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Archive - 2011

October 18th

Two New Bee Species May Shed Light on Panama’s History

Smithsonian scientists have discovered two new, closely related bee species: one from Coiba Island in Panama and another from northern Colombia. Both descended from of a group of stingless bees that originated in the Amazon and moved into Central America, the ancestors of Mayan honeybees. The presence of one of these new species on Coiba and Rancheria Islands, and its absence from the nearby mainland, is a mystery that may ultimately shed light on Panama's history and abundant biodiversity. The new findings were published online on September 8, 2011 in Systematic Entomology. At almost 200 square miles, Coiba Island is the largest offshore island along the Pacific coast of Latin America. Rancheria Island is a much smaller neighbor. The species name, insularis, of the new bee from Coiba, Melipona insularis, means "island." This is the first species in its group to be found on islands near the mainland. "These forest bees have a small range over which they can establish new nests and colonies," says Dr. David Roubik, staff scientist at the Smithsonian Tropical Research Institute. "They can't establish a new nest across more than a short stretch of open water because workers from the original nest have to build and supply the new nest before the new queen moves in." Either several entire tree-cavity nests arrived on Coiba and Rancheria in floating mats of vegetation or a land connection existed between the island and the mainland before the bees disappeared from the mainland. Sea level has risen and fallen dramatically in the past. During ice ages, when much of the Earth's water is locked up in polar caps and glaciers, sea level drops in Panama.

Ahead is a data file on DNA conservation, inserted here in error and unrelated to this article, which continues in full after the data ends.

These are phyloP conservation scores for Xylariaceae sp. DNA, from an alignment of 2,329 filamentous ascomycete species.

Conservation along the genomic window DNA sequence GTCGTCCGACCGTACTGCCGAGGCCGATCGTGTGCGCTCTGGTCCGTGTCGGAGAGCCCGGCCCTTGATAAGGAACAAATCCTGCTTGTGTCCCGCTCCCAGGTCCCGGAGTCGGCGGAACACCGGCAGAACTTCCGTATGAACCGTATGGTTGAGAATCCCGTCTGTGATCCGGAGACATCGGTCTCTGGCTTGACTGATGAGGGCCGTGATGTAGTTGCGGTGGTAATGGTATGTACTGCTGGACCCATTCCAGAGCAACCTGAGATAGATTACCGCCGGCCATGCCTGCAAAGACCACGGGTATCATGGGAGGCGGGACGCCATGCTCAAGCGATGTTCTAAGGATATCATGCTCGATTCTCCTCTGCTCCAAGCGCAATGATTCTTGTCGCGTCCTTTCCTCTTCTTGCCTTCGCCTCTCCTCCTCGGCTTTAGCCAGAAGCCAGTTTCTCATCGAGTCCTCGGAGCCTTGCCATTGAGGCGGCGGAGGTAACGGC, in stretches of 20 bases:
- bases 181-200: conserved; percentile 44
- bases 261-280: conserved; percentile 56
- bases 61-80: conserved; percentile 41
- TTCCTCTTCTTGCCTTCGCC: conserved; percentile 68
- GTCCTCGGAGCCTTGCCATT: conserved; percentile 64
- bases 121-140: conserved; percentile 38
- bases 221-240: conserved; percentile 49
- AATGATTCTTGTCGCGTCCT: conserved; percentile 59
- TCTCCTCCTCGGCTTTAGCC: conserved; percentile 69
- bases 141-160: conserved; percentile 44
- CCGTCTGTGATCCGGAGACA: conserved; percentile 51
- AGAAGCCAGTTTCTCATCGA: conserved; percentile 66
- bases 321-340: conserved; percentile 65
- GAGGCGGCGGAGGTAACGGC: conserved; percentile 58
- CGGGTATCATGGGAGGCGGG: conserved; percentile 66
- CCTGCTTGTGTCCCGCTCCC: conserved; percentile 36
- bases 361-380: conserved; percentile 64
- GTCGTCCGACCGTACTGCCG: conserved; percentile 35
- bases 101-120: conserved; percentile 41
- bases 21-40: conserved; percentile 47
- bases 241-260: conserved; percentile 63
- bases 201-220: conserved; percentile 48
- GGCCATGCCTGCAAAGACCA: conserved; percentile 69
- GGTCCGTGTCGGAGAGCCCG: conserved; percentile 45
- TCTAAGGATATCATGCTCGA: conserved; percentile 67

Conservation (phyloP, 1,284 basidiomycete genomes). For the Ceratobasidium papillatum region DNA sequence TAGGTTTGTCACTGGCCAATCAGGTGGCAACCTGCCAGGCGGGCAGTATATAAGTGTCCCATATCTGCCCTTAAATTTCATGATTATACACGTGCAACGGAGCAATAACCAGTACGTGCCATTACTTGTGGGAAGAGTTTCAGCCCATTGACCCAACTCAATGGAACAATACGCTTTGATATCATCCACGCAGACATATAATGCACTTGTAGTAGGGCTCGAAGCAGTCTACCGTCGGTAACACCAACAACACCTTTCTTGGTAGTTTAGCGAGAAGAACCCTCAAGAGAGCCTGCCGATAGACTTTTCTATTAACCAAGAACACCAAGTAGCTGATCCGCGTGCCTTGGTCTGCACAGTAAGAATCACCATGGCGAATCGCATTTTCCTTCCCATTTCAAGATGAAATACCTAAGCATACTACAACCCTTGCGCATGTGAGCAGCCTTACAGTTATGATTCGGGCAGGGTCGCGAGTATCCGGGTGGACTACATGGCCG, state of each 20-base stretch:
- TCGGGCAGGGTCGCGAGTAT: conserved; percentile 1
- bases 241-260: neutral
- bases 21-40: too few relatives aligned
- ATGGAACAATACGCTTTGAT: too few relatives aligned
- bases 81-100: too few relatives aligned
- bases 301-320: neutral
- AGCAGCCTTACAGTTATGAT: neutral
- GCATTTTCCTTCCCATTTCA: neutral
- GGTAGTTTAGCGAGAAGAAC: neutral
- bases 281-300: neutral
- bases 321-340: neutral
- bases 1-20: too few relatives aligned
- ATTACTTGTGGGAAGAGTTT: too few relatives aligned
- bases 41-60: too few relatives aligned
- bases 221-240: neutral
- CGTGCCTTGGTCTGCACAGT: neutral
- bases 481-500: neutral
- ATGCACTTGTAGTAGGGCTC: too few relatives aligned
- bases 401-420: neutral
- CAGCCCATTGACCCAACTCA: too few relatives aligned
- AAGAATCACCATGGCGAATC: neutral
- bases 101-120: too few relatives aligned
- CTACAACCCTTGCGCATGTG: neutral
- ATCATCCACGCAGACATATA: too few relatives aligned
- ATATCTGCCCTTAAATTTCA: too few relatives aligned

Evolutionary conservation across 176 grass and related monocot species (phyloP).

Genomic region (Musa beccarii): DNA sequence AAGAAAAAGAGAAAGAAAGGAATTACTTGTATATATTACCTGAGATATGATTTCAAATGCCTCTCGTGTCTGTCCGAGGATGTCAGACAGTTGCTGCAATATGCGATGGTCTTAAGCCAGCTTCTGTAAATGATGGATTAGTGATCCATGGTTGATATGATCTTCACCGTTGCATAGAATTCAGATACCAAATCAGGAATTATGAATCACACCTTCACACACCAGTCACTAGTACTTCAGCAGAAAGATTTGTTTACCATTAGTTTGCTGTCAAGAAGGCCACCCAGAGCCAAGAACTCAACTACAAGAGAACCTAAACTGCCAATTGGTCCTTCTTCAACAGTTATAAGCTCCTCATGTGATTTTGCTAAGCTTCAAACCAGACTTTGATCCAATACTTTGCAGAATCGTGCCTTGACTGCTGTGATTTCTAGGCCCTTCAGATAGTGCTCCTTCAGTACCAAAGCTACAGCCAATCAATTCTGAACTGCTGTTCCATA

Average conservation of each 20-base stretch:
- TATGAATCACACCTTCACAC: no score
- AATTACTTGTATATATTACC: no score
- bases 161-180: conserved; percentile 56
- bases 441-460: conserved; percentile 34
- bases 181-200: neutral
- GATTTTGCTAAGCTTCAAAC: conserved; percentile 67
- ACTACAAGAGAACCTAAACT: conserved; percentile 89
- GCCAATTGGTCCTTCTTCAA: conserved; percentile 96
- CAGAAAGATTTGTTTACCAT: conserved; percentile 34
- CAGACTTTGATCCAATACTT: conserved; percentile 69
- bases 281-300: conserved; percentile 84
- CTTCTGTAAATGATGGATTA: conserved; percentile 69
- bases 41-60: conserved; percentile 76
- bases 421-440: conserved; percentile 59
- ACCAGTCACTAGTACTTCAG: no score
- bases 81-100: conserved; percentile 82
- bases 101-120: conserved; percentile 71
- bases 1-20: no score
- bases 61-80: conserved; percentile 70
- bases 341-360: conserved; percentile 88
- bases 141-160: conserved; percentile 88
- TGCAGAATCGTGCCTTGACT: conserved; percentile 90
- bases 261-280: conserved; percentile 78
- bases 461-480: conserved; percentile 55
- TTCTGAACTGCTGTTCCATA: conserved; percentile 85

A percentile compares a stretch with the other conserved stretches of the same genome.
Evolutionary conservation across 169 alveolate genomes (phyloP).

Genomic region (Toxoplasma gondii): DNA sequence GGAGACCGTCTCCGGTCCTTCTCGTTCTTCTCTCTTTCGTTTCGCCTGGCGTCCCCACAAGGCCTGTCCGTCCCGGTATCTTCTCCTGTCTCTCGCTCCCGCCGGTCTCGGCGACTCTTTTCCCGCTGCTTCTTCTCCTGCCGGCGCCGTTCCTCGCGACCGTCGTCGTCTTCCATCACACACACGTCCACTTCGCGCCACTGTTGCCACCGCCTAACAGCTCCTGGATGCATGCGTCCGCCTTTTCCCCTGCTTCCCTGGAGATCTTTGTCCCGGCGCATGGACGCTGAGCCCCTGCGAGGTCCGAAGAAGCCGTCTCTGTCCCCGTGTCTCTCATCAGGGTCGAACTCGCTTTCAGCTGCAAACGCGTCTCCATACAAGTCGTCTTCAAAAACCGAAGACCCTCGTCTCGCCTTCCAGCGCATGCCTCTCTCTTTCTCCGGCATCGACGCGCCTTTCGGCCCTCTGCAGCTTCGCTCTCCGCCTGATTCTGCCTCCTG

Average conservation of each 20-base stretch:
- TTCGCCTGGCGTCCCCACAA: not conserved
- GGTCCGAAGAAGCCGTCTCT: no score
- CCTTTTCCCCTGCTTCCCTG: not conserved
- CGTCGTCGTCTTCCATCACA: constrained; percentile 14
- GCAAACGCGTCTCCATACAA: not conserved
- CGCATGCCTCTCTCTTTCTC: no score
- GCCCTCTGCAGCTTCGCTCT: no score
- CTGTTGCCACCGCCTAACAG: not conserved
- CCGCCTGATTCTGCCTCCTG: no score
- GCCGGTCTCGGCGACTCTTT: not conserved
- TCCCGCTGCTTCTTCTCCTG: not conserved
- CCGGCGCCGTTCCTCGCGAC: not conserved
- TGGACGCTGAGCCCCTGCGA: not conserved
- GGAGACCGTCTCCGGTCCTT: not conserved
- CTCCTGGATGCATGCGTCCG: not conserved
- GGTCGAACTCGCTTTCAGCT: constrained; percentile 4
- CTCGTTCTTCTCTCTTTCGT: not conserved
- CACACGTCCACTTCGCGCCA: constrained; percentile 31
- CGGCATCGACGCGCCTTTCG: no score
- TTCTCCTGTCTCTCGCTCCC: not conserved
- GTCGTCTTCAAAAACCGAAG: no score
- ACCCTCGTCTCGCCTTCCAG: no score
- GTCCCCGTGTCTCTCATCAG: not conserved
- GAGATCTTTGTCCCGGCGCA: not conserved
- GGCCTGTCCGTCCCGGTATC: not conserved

First Phase III Results Suggest Promise of New Malaria Vaccine

First results from a large-scale Phase III trial of RTS,S, published online on October 18, 2011 in the New England Journal of Medicine (NEJM), show the malaria vaccine candidate to provide young African children with significant protection against clinical and severe malaria with an acceptable safety and tolerability profile. The results were announced today at the Malaria Forum hosted by the Bill & Melinda Gates Foundation in Seattle, Washington. Half the world's population is at risk of malaria. The disease is responsible for close to 800,000 deaths each year, most of whom are children under five in sub-Saharan Africa The trial, conducted at eleven trial sites in seven countries across sub-Saharan Africa, including a University of North Carolina-led site in Lilongwe, Malawi, showed that three doses of RTS,S reduced the risk of children experiencing clinical malaria and severe malaria by 56 percent and 47 percent, respectively. This analysis was performed on data from the first 6,000 children aged 5 months to 17 months, over a 12-month period following vaccination. Clinical malaria results in high fevers and chills. It can rapidly develop into severe malaria, typified by serious effects on the blood, brain, or kidneys that can prove fatal. These first Phase III results are in line with those from previous Phase II studies. The widespread coverage of insecticide-treated bed nets (75 percent) in this study indicated that RTS,S can provide protection in addition to that already offered by existing malaria control interventions. The trial is ongoing and efficacy and safety results in 6 week- old to 12 week-old infants are expected by the end of 2012. These data will provide an understanding of the efficacy profile of the RTS,S malaria vaccine candidate in this age group, for both clinical and severe malaria.

First-Ever Sequence of a Particular Biologically Important Complex Carbohydrate